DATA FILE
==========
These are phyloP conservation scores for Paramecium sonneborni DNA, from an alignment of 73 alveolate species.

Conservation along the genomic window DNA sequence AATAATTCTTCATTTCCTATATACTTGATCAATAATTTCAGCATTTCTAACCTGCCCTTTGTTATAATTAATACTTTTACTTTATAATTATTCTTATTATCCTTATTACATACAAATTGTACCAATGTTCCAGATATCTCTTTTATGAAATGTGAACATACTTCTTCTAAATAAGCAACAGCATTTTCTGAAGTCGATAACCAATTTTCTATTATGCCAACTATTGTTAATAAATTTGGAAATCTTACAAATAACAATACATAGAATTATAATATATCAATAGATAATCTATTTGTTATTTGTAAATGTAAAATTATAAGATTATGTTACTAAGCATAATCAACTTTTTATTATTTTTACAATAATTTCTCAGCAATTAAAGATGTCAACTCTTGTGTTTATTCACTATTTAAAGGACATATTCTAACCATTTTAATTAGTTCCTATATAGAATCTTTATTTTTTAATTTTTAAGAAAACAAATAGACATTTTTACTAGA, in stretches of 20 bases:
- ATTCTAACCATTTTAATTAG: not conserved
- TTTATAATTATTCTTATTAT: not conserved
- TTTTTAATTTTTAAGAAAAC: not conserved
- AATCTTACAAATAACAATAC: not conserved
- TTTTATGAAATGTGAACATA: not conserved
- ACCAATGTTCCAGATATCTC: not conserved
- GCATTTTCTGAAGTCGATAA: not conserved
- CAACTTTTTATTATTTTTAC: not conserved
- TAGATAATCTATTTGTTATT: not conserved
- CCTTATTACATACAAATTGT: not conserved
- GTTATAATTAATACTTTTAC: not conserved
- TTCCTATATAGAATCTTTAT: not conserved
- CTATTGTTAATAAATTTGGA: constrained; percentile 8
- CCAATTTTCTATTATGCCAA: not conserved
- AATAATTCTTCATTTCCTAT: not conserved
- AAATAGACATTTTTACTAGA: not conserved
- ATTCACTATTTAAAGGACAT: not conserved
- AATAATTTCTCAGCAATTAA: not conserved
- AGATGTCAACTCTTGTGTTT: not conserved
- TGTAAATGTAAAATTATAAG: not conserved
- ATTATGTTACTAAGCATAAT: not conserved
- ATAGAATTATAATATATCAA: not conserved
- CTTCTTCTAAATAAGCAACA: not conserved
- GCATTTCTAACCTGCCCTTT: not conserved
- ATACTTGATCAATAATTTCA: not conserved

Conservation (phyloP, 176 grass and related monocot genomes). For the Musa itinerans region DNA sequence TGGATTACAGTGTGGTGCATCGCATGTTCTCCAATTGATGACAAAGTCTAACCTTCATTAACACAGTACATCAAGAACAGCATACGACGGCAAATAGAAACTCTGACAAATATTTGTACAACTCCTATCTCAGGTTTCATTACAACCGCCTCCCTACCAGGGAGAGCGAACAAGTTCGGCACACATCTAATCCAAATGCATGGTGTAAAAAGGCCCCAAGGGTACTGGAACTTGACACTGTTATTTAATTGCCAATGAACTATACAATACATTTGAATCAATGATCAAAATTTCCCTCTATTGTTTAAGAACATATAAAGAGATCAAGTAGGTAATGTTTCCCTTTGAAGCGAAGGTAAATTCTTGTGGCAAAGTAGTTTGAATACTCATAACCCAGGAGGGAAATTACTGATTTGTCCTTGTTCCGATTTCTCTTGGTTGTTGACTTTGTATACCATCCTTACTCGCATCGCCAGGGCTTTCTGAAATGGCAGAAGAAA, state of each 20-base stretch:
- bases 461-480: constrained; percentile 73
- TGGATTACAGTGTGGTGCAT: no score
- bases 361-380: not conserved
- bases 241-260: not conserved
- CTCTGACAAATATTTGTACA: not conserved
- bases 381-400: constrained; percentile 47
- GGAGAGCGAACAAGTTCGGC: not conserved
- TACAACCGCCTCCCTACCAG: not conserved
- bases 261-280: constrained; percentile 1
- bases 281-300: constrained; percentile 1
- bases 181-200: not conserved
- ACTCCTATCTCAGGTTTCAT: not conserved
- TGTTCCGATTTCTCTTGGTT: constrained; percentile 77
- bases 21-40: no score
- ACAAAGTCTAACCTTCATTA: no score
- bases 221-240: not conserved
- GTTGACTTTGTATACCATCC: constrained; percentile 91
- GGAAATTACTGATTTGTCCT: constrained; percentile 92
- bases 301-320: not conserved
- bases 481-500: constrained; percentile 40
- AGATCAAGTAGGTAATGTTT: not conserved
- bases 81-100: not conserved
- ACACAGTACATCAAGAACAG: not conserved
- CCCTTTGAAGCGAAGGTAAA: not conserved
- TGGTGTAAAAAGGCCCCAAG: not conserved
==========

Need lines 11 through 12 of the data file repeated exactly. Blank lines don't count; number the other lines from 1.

- TAGATAATCTATTTGTTATT: not conserved
- CCTTATTACATACAAATTGT: not conserved